The Challenge:
Quick, Effective Detection of IEDs

IEDs have become one of the most effective weapons available for terrorists and insurgents. In addition to the human cost, millions of dollars in expensive equipment has been destroyed.

As a means of attempting to neutralize the continuous threat, some security units are deploying IED detection equipment. This equipment has become increasingly sophisticated, but the gold standard by which the equipment is measured remains the same: How does this machine compare to the performance capability of a military-trained dog?

That’s a question worth asking. It’s a fact that the most successful IED detection programs still incorporate military dogs specially trained in the British Arms and Explosives Search Dog System (AESD).

Here’s why:

Success Rate

The success rate of equipment depends on whether or not every component of the machine is functioning properly. That’s not always a given in harsh environments. A $20 million piece of equipment can be rendered useless in the field by one malfunctioning component.

  • The explosives detection success rate of a healthy, properly trained DDSI dog is 100 percent, because we use the AESD system.

The Importance of Ongoing Training Program Support

An effective AESD Unit requires ongoing support. In addition to securing dogs suited to AESD styled work, proper training methods and Standard Operating Procedures must be developed to efficiently locate roadside IEDs, search booby-trapped buildings or detect landmines. Such programs need to be continuously improved and upgraded in order to keep up with the ever-changing strategies of today’s terrorists. Without such improvements, the effectiveness of an AESD program can be greatly diminished.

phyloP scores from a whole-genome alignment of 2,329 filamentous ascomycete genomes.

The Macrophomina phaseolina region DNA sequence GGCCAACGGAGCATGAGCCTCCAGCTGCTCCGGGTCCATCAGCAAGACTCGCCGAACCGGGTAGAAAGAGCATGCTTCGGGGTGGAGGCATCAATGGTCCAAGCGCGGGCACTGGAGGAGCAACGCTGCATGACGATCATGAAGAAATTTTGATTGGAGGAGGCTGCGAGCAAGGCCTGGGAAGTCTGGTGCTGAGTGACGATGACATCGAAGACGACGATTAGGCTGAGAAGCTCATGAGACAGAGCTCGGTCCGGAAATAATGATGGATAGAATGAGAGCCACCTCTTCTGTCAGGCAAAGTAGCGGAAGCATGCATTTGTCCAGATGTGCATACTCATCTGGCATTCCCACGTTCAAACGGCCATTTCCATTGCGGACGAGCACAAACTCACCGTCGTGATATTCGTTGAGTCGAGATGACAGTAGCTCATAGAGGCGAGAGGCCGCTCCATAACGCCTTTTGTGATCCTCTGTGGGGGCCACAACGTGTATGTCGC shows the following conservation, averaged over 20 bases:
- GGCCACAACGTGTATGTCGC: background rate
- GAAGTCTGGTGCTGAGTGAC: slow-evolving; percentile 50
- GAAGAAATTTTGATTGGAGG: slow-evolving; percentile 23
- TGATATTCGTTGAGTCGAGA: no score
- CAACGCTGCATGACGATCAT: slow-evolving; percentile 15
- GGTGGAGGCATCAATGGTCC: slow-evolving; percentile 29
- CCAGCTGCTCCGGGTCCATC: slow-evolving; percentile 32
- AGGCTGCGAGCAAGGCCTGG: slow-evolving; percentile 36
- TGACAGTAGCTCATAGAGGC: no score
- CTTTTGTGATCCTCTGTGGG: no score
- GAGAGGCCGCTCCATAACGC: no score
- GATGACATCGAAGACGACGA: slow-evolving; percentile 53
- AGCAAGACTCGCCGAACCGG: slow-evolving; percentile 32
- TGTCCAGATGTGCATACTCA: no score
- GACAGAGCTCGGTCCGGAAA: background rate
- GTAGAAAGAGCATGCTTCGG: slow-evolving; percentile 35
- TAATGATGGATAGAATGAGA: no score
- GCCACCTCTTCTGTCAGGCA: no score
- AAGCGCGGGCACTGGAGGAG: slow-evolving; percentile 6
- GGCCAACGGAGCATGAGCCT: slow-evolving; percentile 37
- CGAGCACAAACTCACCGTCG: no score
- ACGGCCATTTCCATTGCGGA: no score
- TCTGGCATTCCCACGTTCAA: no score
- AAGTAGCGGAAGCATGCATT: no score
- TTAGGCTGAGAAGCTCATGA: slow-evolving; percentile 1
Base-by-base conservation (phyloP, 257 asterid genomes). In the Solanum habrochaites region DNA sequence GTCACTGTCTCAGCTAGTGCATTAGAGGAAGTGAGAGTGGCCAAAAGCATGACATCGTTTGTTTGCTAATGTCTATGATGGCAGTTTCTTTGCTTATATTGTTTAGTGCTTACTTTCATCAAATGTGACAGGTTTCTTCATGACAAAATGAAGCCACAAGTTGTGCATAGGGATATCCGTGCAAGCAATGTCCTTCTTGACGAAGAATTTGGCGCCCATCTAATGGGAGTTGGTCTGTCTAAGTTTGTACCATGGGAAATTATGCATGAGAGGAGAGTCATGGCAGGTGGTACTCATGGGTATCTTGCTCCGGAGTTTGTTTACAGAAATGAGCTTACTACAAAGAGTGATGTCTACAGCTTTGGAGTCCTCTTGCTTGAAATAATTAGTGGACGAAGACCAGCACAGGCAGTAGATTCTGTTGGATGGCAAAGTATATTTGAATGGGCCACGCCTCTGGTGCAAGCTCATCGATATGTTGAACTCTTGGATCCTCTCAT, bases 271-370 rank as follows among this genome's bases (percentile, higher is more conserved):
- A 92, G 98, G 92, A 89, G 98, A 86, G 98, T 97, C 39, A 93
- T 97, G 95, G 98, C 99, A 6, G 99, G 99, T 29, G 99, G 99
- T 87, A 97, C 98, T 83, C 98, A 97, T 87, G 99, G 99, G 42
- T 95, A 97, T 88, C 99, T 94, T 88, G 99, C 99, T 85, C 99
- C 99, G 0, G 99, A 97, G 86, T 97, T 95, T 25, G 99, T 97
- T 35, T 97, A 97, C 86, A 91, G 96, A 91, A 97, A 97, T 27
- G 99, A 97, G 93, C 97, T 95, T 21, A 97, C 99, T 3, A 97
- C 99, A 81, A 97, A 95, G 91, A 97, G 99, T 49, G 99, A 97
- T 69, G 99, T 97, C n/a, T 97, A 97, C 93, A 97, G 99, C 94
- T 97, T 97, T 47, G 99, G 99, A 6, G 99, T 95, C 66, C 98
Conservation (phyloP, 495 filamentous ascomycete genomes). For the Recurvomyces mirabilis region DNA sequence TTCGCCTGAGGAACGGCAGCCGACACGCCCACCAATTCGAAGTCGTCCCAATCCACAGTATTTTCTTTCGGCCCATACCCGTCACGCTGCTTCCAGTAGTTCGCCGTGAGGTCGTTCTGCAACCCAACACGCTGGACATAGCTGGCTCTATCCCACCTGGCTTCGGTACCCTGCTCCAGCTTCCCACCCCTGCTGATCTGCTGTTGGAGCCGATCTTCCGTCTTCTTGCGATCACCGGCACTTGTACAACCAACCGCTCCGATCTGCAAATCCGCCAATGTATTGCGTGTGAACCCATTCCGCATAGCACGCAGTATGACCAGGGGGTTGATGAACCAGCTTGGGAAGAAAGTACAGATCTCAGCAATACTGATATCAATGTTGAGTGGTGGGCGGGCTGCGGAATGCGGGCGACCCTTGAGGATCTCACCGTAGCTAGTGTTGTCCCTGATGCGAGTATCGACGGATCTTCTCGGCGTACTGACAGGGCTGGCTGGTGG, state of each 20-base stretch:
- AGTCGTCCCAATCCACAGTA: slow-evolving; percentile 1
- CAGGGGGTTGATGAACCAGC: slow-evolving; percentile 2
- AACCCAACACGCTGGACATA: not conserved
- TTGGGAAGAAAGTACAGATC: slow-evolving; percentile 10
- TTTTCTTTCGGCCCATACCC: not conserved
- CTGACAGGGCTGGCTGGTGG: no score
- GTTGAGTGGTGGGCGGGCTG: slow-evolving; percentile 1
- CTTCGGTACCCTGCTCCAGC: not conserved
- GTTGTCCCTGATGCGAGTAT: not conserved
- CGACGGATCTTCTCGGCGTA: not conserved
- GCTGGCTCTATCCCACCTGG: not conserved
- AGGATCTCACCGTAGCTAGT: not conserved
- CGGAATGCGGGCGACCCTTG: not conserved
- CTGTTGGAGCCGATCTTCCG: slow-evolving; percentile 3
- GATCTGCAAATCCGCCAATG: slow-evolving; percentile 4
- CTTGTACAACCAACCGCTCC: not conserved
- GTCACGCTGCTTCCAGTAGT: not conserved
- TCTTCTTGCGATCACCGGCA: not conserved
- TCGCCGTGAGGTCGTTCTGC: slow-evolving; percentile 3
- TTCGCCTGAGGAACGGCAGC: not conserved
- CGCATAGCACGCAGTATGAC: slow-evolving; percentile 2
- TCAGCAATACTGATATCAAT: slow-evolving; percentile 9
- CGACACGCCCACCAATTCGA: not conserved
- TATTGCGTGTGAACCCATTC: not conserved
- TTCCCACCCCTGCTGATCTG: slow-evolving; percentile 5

It’s important to remember that those who are involved in terror have all the time they need – time to watch and observe the activities of our soldiers, time to watch our soldiers work, time to see what tools and combat vehicles are being used and time to develop IEDs to fit the size of the intended targets. To counter that threat, you need to allocate sufficient AESD training time.


Each piece of detection equipment typically detects one or two components of an IED.

  • A single DDSI dog can be trained to detect all relevant components. There is no limit to the number of explosive materials dogs can detect, and many dogs have been trained to detect over 20,000 such components.


Equipment often needs to be transported, making it more difficult to use in rugged terrain. In many situations such equipment must be transported by personnel, adding to the weight an individual is required to carry, or can only be conveyed by a vehicle.

  • A DDSI dog is considerably more portable and has its own built-in locomotion system. This is especially important in black op situations in which a 60 pound AESD can be strapped to the handler’s parachute rig (usually the chest area) and dropped into the zone where both are immediately dispatched to the designated target area at the speed of the unit.


Sometimes the right equipment can take a day or more to arrive, putting substantial pressure on the mission. Often there just isn’t time to wait.

  • With DDSI-trained military dog teams the mission can begin immediately and proceed safely.

Cost Effectiveness

IED detection equipment is very expensive.

  • Even when you include all the costs such as training, food, and transport, a military detection dog typically costs less than one percent of the cost to acquire a piece of IED detection equipment.

The bottom line: You can save more equipment and lives with DDSI training programs than you can with IED detection equipment.